Vollebregt warns that the privacy-by-design mandate may spell trouble for device manufacturers who haven’t started the ball rolling yet. “If you look at the design cycle many companies have for the software on their devices, that’s already less than a year to prepare,” he says. “Companies that haven’t started with this now are often already too late.”
Privacy impact assessment
Both lawyers stress the need for companies facing GDPR implementation to start with a privacy impact assessment, as the regulation requires. This is essentially a risk assessment that aims to find weak spots in the company’s compliance with the incoming law, and it may involve talking to various countries’ privacy regulators.
“In some instances, organisations may have to consult with data protection authorities given the sensitivity of data and the probable wide scope for capturing substantial amounts of data,” says Hordern.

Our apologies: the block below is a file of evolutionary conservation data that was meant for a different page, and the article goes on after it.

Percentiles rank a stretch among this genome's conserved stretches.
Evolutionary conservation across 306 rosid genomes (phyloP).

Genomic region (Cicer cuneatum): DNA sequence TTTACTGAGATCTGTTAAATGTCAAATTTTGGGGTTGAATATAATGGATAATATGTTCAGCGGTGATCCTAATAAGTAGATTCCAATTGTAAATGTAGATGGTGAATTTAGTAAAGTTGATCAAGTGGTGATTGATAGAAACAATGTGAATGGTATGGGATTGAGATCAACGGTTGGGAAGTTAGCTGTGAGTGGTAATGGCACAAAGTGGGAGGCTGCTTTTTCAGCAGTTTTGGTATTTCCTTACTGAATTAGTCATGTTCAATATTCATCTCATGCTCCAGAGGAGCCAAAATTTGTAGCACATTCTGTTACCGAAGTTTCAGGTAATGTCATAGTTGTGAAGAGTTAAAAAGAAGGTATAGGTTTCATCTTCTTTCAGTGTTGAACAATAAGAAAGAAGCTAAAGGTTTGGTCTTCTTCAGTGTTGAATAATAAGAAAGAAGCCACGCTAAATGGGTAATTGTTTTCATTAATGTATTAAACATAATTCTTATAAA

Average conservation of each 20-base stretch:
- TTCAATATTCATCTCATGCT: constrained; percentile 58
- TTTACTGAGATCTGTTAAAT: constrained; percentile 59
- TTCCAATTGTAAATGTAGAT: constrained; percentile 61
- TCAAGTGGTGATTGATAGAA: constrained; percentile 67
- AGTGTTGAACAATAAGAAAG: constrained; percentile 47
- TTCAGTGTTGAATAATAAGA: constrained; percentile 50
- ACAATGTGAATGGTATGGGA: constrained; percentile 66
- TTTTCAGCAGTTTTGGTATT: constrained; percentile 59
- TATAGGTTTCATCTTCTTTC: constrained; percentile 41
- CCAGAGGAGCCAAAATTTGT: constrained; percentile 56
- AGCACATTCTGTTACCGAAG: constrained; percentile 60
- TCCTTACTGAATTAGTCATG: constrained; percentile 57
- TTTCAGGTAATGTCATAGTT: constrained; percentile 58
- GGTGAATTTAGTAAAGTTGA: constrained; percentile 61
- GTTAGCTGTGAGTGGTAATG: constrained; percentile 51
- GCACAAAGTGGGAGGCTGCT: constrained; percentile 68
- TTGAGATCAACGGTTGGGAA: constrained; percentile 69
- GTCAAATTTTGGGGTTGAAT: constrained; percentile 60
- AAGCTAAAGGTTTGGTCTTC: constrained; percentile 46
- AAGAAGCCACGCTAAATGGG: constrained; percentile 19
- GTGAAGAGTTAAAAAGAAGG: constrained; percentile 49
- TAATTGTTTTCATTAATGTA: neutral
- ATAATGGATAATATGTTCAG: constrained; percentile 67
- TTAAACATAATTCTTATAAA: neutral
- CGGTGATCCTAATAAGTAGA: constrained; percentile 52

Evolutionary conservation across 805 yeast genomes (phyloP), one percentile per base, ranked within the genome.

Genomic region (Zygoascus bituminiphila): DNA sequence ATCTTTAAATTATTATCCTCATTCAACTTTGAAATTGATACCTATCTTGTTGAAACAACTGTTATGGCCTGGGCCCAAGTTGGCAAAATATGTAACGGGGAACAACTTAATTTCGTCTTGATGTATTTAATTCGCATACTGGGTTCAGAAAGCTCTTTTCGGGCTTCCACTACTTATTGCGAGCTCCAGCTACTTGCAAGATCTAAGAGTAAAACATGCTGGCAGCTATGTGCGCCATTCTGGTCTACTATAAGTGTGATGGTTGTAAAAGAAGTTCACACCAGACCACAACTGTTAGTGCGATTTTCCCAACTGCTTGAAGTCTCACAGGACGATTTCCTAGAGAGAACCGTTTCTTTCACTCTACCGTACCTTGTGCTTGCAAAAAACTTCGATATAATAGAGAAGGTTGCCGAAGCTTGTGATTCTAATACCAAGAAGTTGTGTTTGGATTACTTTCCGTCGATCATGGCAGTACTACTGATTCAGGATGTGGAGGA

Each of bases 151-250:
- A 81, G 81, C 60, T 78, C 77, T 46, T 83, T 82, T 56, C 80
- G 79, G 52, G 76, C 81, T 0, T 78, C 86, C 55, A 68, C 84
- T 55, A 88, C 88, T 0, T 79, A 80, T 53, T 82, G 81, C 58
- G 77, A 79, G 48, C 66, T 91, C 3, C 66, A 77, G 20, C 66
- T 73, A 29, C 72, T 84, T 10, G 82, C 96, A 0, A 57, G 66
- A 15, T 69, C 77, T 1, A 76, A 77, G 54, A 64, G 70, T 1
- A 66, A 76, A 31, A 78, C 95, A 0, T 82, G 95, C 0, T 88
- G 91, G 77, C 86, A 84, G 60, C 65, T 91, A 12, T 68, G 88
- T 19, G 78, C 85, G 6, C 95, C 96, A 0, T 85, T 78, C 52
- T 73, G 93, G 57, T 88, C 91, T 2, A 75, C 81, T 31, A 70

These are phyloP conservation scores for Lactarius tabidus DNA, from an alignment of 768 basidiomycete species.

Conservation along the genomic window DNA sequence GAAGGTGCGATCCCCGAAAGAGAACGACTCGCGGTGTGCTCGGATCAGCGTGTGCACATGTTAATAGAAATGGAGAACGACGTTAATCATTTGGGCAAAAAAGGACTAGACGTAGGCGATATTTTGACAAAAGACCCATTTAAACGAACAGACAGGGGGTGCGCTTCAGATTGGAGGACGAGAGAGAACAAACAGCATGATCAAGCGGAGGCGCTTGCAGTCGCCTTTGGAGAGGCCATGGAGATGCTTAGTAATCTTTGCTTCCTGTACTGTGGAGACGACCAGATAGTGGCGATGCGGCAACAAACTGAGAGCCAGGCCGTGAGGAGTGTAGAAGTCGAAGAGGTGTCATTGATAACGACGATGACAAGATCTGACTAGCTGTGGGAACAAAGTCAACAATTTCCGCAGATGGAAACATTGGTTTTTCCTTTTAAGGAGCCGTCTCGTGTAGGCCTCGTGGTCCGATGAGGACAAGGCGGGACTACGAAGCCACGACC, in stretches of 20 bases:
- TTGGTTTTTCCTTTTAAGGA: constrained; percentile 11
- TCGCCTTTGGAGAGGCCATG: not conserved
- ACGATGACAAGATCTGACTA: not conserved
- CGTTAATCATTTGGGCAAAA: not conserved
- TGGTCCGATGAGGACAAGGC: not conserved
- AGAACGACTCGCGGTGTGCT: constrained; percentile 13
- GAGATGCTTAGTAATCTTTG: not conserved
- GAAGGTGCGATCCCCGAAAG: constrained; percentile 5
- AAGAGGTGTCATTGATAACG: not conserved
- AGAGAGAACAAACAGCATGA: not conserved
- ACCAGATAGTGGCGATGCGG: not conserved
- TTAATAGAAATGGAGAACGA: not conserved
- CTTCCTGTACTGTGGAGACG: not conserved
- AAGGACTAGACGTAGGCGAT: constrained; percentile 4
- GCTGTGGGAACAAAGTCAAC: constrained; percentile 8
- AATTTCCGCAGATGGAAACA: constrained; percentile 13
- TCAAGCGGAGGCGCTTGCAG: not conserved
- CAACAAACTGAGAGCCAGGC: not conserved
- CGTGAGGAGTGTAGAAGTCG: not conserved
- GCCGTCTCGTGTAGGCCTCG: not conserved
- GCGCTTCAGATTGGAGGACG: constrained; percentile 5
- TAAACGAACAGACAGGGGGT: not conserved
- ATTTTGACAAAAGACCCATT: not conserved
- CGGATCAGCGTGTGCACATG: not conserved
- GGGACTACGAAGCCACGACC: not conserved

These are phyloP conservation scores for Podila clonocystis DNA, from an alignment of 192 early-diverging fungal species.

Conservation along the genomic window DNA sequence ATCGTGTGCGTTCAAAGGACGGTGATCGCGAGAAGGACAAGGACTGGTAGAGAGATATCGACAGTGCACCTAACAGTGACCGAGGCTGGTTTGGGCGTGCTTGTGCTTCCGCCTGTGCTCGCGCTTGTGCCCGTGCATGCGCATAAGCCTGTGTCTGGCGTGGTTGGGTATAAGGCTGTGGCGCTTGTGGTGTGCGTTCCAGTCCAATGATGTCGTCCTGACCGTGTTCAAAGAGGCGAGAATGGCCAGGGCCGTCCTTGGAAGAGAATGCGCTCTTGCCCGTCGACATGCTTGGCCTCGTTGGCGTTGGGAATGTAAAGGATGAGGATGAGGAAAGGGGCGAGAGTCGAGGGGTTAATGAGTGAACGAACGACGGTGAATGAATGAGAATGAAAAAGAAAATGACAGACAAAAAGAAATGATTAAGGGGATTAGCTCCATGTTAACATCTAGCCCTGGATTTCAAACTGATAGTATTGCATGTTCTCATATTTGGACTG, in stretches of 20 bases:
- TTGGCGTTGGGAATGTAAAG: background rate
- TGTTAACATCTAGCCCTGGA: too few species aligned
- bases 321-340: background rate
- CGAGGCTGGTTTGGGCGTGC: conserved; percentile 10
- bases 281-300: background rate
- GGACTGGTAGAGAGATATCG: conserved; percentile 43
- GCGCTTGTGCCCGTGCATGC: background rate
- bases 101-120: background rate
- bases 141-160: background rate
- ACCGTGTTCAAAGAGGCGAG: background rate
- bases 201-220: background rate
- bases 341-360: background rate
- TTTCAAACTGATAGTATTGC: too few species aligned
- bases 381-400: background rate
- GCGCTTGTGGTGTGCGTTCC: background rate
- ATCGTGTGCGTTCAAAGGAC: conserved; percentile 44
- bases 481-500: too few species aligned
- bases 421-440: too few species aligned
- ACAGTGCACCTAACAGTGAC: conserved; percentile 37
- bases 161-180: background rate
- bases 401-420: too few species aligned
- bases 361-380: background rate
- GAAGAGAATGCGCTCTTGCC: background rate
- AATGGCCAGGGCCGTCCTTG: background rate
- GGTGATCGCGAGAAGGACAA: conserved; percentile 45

To complicate matters further, clinical IoT vendors have more than just the GDPR to bear in mind as they head towards the new regime’s introduction. According to Vollebregt, the EU’s new ePrivacy Regulation, as well as its new twin regulations on medical devices (MDR) and in vitro diagnostic medical devices (IVDR), will also have an effect on the decisions that need to be made.
“They contain rather new requirements with respect to cybersecurity and compatibility, and those rules can impact on your design of your medical device,” he says. “They can also impact on your privacy by design that you do under the GDPR.”